Trademark rights protect the source of goods from a likelihood of confusion on the part of consumers. Disney has already established trademark rights to Mickey Mouse (including this earlier version of the character) in clothing, cosmetics, cake decorations, bedding, toys, games, stickers, calendars, jewelry, bags, housewares, and many other areas. Any use of the otherwise available elements from Steamboat Willie that can be viewed as coming from or otherwise related to Disney Enterprises, Inc. or its affiliates would likely run afoul of the trademark laws.

5.    What are some other works that are set to enter copyright law’s public domain soon? 

The Steamboat Willie cartoon was revolutionary for its time and was the first cartoon to really put Disney on the map. There was a great deal of creativity in the 1920’s and 1930’s, so watch for works from this era to enter public domain. Notable works that will enter the public domain in the coming years include Superman, Batman, Snow White, several early Looney Tunes characters, the song “As Time Goes By,” etc.

6.    How about some notable works that have recently become available for public use? (Winnie the Pooh?)

Because of the 1998 Copyright Extension Act, no works entered the public domain from 1998 to 2018. Since 2019 though, several notable works have entered the public domain including, as you noted, Winnie the Pooh by A.A. Milne, which was originally published in 1926. However, it should be noted that A.A. Milne actually wrote four (4) books in this series, so the later three (3) books are still covered by copyright (including the character “Tigger” who debuted in 1928). Complicating this issue is the fact that Disney purchased the rights to these works and published its own animated adaptations of the Winnie-the-Pooh characters in the early 1960s, so these versions and characters are still protected by copyright and trademark as before.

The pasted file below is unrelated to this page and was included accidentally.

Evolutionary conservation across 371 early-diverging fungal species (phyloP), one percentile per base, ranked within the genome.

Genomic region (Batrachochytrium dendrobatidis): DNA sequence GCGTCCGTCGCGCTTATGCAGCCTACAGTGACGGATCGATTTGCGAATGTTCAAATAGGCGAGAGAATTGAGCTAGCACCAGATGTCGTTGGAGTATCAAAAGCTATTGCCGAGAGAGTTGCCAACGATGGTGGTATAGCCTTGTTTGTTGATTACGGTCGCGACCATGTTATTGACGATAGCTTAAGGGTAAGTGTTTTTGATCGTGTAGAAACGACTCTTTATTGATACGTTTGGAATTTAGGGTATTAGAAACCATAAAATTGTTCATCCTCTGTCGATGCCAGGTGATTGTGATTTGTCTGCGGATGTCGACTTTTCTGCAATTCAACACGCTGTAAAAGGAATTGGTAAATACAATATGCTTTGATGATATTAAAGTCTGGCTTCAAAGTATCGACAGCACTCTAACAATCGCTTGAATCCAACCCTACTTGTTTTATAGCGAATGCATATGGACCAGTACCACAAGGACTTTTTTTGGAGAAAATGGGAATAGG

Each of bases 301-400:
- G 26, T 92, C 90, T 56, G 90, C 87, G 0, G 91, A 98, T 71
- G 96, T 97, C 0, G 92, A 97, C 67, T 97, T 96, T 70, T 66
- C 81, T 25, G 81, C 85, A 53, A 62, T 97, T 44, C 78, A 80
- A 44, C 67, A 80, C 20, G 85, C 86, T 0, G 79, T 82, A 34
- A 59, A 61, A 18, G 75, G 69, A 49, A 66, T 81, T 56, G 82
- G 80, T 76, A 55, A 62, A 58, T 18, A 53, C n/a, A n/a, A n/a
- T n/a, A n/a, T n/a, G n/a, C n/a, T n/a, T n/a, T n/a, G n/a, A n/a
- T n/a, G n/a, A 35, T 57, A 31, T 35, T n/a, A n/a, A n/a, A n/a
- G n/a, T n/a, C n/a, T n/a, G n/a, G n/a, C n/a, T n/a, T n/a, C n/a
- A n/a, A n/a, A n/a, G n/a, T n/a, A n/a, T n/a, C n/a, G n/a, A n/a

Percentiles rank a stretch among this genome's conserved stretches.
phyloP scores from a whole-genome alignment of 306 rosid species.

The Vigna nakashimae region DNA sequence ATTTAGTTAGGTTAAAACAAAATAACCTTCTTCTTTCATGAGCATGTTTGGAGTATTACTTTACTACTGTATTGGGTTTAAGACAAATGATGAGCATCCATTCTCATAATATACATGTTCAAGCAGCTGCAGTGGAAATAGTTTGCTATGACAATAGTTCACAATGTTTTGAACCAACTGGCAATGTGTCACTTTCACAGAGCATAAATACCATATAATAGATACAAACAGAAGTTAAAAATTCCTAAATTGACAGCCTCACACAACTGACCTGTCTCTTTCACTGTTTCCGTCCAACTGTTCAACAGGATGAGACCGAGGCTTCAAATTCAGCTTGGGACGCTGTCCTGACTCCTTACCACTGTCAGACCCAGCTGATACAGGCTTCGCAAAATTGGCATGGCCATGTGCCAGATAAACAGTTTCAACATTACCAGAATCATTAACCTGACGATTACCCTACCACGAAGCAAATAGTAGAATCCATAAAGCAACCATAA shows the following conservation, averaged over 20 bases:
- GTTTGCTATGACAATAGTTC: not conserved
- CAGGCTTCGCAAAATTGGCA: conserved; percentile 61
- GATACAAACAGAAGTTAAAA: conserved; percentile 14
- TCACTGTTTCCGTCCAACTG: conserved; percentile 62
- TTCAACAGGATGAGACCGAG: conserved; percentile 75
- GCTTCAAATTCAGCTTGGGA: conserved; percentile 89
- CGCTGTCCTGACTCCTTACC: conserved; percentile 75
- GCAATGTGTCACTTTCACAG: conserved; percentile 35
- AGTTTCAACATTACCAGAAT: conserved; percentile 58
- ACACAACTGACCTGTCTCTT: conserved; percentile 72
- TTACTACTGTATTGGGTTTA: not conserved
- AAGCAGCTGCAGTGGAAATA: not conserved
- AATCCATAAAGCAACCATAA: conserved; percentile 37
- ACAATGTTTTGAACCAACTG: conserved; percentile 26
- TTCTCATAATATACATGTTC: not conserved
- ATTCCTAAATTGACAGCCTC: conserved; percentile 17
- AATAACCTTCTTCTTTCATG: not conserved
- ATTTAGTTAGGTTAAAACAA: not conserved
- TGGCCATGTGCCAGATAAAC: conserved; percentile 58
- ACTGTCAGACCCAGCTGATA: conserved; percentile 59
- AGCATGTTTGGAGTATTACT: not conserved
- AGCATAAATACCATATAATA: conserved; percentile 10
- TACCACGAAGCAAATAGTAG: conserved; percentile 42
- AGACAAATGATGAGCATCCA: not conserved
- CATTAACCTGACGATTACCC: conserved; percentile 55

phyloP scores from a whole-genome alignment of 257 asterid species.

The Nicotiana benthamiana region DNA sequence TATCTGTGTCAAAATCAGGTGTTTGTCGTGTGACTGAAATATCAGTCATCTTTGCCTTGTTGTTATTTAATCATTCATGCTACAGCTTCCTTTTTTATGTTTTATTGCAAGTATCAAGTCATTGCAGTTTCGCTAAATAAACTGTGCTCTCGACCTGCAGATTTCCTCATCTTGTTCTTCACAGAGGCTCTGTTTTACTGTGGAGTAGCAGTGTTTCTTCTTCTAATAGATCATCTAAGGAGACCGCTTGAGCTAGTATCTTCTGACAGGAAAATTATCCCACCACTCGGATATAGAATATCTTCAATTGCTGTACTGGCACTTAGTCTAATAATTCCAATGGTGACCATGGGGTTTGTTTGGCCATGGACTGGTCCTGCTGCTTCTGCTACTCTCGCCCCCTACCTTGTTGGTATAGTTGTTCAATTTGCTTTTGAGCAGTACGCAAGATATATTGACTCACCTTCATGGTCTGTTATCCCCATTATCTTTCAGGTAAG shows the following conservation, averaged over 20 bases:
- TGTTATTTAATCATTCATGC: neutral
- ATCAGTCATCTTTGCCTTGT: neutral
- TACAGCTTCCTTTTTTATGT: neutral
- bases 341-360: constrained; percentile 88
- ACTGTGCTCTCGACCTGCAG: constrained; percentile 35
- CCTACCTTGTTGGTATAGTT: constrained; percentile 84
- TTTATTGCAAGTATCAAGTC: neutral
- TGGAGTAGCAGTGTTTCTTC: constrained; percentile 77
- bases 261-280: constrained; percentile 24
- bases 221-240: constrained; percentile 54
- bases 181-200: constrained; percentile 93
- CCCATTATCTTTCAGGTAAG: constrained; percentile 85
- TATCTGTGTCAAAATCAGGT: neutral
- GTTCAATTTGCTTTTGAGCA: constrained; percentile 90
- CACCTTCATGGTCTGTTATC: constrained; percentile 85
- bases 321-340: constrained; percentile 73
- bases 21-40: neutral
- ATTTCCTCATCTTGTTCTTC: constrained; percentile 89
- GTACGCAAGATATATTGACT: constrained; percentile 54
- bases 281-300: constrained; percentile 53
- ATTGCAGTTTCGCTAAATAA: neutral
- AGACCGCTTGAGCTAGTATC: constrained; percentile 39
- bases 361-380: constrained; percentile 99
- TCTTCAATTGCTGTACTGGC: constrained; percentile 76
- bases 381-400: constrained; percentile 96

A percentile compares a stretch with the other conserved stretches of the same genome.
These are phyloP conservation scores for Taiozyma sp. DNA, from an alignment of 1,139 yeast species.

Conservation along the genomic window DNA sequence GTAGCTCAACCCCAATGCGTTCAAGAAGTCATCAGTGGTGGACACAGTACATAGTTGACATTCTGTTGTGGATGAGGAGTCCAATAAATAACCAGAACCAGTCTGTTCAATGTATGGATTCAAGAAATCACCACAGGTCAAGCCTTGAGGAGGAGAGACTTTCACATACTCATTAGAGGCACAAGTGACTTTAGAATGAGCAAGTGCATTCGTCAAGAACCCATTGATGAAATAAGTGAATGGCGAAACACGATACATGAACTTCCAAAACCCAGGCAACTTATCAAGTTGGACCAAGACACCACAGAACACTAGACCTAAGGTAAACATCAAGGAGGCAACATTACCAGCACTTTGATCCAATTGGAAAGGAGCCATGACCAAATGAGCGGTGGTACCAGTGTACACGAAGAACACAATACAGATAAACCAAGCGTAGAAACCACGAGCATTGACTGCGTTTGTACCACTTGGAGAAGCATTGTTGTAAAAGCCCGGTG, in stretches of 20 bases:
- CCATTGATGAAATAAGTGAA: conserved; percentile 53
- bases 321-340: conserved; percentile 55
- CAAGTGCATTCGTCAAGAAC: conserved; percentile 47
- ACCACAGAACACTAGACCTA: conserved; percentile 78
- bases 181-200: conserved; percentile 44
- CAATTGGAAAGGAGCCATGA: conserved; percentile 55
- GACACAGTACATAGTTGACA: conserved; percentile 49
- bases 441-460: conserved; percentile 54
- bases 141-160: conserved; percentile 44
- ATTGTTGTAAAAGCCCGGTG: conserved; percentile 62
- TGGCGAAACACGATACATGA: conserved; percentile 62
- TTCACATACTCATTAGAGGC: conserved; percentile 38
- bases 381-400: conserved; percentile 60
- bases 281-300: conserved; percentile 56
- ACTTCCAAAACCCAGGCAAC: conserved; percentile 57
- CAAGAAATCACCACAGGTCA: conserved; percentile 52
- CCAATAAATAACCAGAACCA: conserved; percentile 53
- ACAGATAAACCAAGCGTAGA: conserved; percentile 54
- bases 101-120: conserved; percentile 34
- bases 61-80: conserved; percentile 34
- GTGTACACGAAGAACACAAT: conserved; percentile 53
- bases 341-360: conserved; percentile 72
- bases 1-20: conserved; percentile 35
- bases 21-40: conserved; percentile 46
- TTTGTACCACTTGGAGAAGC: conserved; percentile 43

Other works that have recently entered public domain since 2019 include The Jazz Singer (the first live action movie with sound and dialog), the novel The Sun Also Rises by Ernest Hemmingway, the final books on Sherlock Holmes by Arthur Conan Doyle, and various compositions and recordings by Louis Armstrong.

One important point that we have not yet discussed but should be pointed out: the 1998 Copyright Extension Act provides the shorter of two ways of measuring copyright. The standard way which we have been discussing is 95 years from publication for certain types of works owned by others (including corporate owned works, works made for hire, and certain anonymous type works). The other way is the life of the author of the work plus 70 years after their death. Hence, one should be careful in determining whether a work has entered the public domain, since a number of factors apart from date of publication may come into play.